Chiropractor Sharpsburg GA – Exercise May Change Gut Bacteria

gut bacteriaIn this weeks video health tip, Dr. Matthew Davis, director of Crossroads Chiropractic, takes a look at how exercise may change gut bacteria and increase endurance.

A recent study showed that runners who finished the 26-mile Boston Marathon had an increase in the colon bacteria called Veillonella, which may have helped them to run faster and longer.

How does Veillonella bacteria increase your endurance?

The time it takes to bring oxygen into muscles will determine how fast a person can run.  The faster you bring oxygen to the muscles, the faster and longer you can run.

The more intense your workout, the less oxygen you get and the greater the accumulation of lactic acid in your muscles.  Lactic acid makes your muscles and bloodstream acidic and passes to your colon cells.

Veillonella are a strain of bacteria in your colon that make the enzymes to break down lactic acid to form another chemical called propionate, which may help you to run faster and longer.

Large amounts of lactic acid cause cell damage and inflammation; however, further tests showed increased Veillonella resulted in lowered markers of inflammation and lessened cell damage.

This evidence confirms that exercise can change colon bacteria to help prevent and treat diseases and prolong lives.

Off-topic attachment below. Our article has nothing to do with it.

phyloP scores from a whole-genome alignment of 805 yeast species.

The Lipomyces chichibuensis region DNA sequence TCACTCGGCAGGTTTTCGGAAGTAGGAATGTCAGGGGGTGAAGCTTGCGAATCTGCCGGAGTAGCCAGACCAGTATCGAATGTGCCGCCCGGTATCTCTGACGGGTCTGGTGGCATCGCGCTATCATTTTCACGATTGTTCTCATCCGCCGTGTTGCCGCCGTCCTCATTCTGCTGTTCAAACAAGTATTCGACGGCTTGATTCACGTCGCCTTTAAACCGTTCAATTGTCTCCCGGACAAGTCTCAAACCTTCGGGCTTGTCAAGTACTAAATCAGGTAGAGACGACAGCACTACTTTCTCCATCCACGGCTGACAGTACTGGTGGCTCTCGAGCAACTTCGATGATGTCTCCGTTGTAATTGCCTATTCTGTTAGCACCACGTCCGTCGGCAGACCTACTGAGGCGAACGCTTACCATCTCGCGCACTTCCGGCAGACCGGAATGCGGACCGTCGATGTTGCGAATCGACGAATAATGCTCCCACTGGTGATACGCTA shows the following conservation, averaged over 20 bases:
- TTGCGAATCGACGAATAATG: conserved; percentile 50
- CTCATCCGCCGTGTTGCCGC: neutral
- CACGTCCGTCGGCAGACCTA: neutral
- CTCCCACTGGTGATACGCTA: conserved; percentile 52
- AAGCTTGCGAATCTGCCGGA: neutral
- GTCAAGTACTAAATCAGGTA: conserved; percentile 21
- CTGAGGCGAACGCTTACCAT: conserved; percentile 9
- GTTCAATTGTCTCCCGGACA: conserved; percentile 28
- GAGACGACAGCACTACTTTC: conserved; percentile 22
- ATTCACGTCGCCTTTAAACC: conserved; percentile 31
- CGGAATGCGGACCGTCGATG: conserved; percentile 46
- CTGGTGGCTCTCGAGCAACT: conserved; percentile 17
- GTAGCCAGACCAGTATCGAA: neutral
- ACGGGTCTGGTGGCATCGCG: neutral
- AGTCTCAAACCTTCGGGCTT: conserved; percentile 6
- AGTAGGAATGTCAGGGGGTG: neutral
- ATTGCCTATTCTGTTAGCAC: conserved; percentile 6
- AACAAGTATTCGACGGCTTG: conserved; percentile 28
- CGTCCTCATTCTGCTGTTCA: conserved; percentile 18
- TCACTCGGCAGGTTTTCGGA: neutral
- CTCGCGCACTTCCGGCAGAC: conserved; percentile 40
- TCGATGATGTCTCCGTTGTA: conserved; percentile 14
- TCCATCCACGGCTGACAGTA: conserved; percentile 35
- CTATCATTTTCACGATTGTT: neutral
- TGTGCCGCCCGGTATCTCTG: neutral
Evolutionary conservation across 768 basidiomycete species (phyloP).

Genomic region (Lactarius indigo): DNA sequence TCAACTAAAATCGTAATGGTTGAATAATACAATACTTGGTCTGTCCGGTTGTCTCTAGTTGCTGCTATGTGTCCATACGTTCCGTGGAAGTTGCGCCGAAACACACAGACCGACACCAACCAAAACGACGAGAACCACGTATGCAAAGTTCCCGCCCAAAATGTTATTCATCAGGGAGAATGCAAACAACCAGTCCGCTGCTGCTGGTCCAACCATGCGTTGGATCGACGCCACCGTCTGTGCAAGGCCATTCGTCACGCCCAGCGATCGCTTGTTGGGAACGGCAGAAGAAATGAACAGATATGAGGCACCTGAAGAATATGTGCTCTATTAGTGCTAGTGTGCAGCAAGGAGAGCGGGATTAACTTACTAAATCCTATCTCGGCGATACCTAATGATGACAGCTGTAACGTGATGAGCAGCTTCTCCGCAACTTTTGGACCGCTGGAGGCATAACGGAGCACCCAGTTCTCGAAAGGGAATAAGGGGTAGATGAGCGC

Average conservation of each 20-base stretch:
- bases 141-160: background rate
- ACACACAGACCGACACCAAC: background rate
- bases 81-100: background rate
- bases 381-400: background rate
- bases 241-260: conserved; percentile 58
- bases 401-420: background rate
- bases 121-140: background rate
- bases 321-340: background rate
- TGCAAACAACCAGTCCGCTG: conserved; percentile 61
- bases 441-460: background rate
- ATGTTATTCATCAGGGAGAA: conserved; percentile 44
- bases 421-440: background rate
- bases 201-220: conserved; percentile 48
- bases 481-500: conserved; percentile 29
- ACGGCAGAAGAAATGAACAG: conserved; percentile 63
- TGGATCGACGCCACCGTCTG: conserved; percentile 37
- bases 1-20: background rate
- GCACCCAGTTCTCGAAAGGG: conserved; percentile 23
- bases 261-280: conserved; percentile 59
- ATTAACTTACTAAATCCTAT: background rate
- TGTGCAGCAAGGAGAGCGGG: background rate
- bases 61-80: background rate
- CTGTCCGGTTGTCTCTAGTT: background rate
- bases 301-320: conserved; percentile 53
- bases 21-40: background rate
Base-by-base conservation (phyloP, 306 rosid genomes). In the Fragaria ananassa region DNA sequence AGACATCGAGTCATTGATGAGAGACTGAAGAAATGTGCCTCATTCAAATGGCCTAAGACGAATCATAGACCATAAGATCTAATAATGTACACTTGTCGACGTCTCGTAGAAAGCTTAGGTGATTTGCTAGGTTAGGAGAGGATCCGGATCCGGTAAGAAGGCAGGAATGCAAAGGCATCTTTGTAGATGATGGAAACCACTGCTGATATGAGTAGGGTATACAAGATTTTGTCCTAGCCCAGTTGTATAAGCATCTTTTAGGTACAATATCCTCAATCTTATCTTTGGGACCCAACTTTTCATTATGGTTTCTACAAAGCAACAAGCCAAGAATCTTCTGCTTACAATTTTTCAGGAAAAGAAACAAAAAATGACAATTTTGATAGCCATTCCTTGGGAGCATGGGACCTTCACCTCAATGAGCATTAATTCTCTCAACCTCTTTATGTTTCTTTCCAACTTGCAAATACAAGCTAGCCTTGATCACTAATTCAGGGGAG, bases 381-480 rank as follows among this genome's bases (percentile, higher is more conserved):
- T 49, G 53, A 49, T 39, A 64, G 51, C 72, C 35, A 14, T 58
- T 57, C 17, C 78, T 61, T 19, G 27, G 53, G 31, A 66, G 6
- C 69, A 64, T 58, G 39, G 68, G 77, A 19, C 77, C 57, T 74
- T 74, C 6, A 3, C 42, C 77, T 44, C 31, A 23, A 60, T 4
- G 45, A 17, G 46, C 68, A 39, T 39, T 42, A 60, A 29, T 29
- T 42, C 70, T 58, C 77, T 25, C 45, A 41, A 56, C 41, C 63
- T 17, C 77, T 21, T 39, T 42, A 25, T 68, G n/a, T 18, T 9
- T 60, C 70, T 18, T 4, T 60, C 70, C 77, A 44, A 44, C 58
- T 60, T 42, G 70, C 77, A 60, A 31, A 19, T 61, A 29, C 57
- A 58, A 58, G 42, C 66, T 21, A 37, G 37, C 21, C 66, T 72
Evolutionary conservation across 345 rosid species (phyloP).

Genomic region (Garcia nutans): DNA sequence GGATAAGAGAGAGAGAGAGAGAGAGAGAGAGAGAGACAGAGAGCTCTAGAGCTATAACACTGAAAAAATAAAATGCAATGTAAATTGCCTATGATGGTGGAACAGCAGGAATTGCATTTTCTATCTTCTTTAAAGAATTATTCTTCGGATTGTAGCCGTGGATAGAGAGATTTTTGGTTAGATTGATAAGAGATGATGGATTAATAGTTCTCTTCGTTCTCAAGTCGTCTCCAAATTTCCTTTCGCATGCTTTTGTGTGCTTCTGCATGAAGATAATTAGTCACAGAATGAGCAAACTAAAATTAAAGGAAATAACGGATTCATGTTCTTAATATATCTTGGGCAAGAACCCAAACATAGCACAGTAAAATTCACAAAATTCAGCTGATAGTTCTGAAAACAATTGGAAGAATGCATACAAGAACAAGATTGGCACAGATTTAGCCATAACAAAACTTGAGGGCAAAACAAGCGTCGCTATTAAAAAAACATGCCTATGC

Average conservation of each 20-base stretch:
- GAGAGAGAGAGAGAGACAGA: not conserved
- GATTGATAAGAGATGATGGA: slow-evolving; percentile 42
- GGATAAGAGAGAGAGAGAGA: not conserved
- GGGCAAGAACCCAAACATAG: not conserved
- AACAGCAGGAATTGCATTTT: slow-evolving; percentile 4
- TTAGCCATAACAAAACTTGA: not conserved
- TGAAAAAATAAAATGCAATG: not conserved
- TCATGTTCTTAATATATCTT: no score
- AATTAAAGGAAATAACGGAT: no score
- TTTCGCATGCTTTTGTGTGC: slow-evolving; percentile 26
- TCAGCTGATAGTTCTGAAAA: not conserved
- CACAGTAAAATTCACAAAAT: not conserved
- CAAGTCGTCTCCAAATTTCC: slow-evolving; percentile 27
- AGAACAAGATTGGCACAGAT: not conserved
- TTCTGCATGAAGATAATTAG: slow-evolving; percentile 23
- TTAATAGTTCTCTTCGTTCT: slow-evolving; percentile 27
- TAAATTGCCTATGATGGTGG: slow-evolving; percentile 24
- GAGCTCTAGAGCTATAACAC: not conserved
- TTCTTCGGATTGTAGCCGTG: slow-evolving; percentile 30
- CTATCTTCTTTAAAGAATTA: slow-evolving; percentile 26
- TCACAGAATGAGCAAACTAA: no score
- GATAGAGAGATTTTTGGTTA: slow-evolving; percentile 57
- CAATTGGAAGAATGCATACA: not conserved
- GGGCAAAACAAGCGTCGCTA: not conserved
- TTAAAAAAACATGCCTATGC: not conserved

Daily exercise and a healthy diet  is a great combination for enhancing the composition of your gut bacteria and ultimately improving your health and well being.

Remember you and your family can be as healthy as can be, and it’s never too soon to start receiving chiropractic care. Your best source for everything health is your chiropractor.  It’s never too early or late to see the team at Crossroads Chiropractic. Visit Sharpsburg Chiropractor, Crossroads Chiropractic regularly and make sure your nervous system is functioning 100%.

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This information is provided for educational and entertainment purposes only and does not necessarily reflect the opinion of the practitioner that you received it from. It is not intended as a substitute for professional advice of any kind. HealthNews assumes no responsibility for the use or misuse of this material. It is intended as a sharing of knowledge and information only. HealthNews encourages you to make your own health care decisions based upon your research and in partnership with a qualified health care professional.

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